Quarterly taxes are broken down into four sections (quarters); each quarter is four months. 

So, the due dates for quarterly tax payments are:

  • April 15
  • June 15
  • September 15
  • January 15 (of the following year)

You can send payments directly on the IRS’ website via Direct Pay. This makes tax payments more manageable throughout the year for your graphic design business. 

Tax Deductions, Adjustments, and Credits

Like anything related to taxes, there are various calculations, requirements for anything deductible expenses, and forms.

Yes, that can be intimidating. Luckily, you don’t have to fill out every form available.

Think of these forms as an opportunity to save you money or lower your payments. 

Above The Line Tax Deductions

This is where we start to deduct. These adjustments are the first steps to reducing and calculating your taxable income or Adjusted Gross Income (AGI).

For example:

  • Self-Employed Deduction - you can deduct The Employer portion; 50% is deductible as a business expense.
  • SIMPLE Retirement Contributions or SEP
  • Health Insurance - for you and your family

The Line AKA Adjusted Gross Income (AGI) 

AGI is your gross income (Total Income) minus the adjustments like credits and above-the-line deductions. AGI is the amount of your income that’s taxable and the amount used to determine your tax bracket.

Pro Tip for Form 1040: no matter what year, the AGI is on the line labeled ‘Taxable Income’. Keep track of your AGI. It may be used for financial business, accessing prior returns, even Identification.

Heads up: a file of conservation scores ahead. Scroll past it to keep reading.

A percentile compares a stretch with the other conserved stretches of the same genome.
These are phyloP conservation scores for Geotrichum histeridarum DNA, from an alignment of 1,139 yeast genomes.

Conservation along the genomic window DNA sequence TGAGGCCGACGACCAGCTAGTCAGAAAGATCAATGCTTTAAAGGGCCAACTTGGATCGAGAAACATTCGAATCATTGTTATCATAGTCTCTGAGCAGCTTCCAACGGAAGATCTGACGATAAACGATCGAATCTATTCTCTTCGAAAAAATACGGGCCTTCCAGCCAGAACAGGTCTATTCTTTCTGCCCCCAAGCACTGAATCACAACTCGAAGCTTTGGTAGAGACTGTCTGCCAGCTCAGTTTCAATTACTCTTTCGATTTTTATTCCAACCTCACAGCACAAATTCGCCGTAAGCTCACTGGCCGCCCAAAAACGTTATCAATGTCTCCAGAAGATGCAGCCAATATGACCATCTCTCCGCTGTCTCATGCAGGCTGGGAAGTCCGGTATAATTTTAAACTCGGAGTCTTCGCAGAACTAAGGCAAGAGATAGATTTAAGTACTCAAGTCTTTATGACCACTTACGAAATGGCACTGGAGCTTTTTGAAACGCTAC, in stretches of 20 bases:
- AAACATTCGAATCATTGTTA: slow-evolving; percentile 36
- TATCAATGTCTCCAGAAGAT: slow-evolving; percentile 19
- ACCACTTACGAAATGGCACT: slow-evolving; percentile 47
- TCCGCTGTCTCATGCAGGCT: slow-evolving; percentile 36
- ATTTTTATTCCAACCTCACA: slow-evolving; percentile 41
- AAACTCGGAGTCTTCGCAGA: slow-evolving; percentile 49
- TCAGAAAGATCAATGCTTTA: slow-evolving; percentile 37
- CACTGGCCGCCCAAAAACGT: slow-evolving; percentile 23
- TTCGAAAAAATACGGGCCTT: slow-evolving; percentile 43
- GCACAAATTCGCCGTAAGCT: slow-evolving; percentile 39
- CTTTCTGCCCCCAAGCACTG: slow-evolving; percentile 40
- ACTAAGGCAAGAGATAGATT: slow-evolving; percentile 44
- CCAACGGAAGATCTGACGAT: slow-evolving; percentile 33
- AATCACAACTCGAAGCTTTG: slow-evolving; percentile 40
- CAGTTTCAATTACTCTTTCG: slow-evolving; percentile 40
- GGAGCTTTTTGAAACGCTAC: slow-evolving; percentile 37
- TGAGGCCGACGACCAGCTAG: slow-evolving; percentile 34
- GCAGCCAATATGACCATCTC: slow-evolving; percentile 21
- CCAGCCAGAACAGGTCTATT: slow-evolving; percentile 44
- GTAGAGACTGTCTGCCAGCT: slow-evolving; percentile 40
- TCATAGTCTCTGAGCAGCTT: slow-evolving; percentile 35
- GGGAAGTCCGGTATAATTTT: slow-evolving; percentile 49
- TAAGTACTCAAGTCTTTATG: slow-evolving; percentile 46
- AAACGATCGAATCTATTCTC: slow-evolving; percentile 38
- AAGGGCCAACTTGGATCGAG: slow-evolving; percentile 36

Below The Line Tax Deductions

Below the line tax deductions are anything you deduct after the AGI (Taxable Income).

Some Examples of Below the Line Tax Deductions are: 

  • Charitable donations deduction
  • Some memberships and subscription fees
  • Office supplies
  • Marketing expenses
  • Client management software (CMS) expenses
  • Internet expenses
  • Office space
  • Graphic design classes

Do Freelance Designers Qualify for Credits?

Being an independent contractor doesn’t disqualify you from leveraging tax credits. A tax credit is a type of tax break that allows eligible taxpayers to deduct the amount of the credit from the total amount they owe the state. Always check for any deductible credits.

A Few Credit Options

  • Adoption Credit - Up to $14,440 credit per eligible child for 2021
  • Earned Income Credit - From $543 to $6,728 depending on several factors.
  • Child Tax Credit - (Recently Updated) $3000 per child ages 6 -17 and $3,600 for ages 5 and under.
  • Saver’s Credit - worth up to $1000 or $2000 for Joint filers for contributions to retirement savings. 
  • Eligibility requirements vary for each credit.